Thanks.... I think Skip Bleach is a good option--maybe reversal too.  Also, if I just underexpose and push, wouldn't it be better to us an EXR stock rather than one of the Vision stocks?  I'm afraid the Vision stocks are so good that the effect will be too subtle.

<{POST_SNAPBACK}>


Sure, an older technology stock would have more grain. If you can find some 7298, 7279, or 7289, use them!
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#8 John Hyde

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Posted 25 August 2005 - 01:00 PM

Though the color reversal films are more difficult to shoot/transfer, and, they are intended primarily for exteriors, they have a totally different look from neg and video. The grain and contrast in 7285 ektachrome is quite beautiful with its nostalgic, dreamy appearance.

Even the older neg films (5298, 5293, etc) tend to look similar to the newer ones (aside from more grain and subtle differences in contrast and color). You may need to take the look even further in post. However, the ektachrome will look totally different on its own - guaranteed.

The 16mm black and white reversal is also worth considering if you do not find color to be necessary. That would be an even greater offset to what you are shooting. Plus, they are more flexible and look great.
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#9 Anthony Schilling

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Posted 03 September 2005 - 12:37 PM

Why not use Super 8 color neg for a gritty look.
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#10 gustavius smith

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Posted 13 September 2005 - 09:42 AM

Sure, an older technology stock would have more grain.  If you can find some 7298, 7279, or 7289, use them!

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Some expired color stock just bit me hard. We shot about 1400 feet of expired stock tryign to duplicate the look and feel of an old Charles Chaplin film on 16mm. Guess what...it worked? The film looks grainy and old but it came out severly underexposed. The lab is blaming it on the film stock my DP admits to not checkign all of the rolls. We made a black and white workprint from the color negative so I could go ahead and damage the film some more but it was way to dark, the color negeative is a bit better but not by much. My last ditch effort to salvage the film is to lighten it in the transfer. Any suggestions for correcting underexposed footage. My first film and murphy's law....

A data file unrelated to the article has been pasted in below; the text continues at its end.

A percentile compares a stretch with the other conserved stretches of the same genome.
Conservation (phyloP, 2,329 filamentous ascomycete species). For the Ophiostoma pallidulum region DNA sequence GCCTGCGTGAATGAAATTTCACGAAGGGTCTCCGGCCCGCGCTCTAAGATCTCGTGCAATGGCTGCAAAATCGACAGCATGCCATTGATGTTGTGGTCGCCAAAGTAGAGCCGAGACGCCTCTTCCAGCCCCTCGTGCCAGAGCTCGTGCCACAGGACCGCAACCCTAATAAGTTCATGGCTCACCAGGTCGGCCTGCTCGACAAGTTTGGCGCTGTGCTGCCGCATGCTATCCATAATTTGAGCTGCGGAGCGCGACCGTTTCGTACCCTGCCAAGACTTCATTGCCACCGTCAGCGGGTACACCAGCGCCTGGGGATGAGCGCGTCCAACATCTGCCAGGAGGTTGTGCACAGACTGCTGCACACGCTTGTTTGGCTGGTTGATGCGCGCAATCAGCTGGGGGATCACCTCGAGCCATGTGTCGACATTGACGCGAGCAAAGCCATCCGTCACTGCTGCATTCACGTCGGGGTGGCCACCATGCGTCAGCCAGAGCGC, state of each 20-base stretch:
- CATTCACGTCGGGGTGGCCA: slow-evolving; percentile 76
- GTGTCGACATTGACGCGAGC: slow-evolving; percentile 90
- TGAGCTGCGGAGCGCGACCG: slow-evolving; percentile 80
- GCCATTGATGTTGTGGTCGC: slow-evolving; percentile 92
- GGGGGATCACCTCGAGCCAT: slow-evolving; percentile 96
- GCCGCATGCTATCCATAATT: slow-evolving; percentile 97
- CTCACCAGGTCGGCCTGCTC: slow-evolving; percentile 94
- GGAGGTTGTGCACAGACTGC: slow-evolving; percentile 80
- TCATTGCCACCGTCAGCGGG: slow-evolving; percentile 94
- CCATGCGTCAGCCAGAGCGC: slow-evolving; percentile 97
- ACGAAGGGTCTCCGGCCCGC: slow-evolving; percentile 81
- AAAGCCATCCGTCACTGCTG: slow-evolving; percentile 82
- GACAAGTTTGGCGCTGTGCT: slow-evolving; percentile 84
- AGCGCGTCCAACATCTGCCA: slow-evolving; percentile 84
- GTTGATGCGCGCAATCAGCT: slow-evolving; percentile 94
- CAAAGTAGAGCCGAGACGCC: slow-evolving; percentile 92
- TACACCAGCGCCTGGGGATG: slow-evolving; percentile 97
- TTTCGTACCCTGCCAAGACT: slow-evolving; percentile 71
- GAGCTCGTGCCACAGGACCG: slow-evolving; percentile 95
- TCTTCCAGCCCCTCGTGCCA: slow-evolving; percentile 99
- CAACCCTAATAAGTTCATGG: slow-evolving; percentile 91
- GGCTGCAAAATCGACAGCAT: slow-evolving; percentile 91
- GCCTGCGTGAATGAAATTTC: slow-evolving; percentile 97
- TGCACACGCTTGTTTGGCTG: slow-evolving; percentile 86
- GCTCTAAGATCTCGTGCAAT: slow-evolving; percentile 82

Thanks
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#11 John Pytlak RIP

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Posted 13 September 2005 - 10:50 AM

Some expired color stock just bit me hard. We shot about 1400 feet of expired stock tryign to duplicate the look and feel of an old Charles Chaplin film on 16mm. Guess what...it worked? The film looks grainy and old but it came out severly underexposed. The lab is blaming it on the film stock my DP admits to not checkign all of the rolls. We made a black and white workprint from the color negative so I could go ahead and damage the film some more but it was way to dark, the color negeative is a bit better but not by much. My last ditch effort to salvage the film is to lighten it in the transfer. Any suggestions for correcting underexposed footage. My first film and murphy's law....

Thanks
Gustavius Smith
718 300 7163

<{POST_SNAPBACK}>


If you've severely underexposed color negative film, not much you can do to the film itself once it has been processed. In telecine, you may be able to correct the image somewhat, but don't expect much detail in the shadows.
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Media Blackout - Custom Cables and AKS

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Ritter Battery

Wooden Camera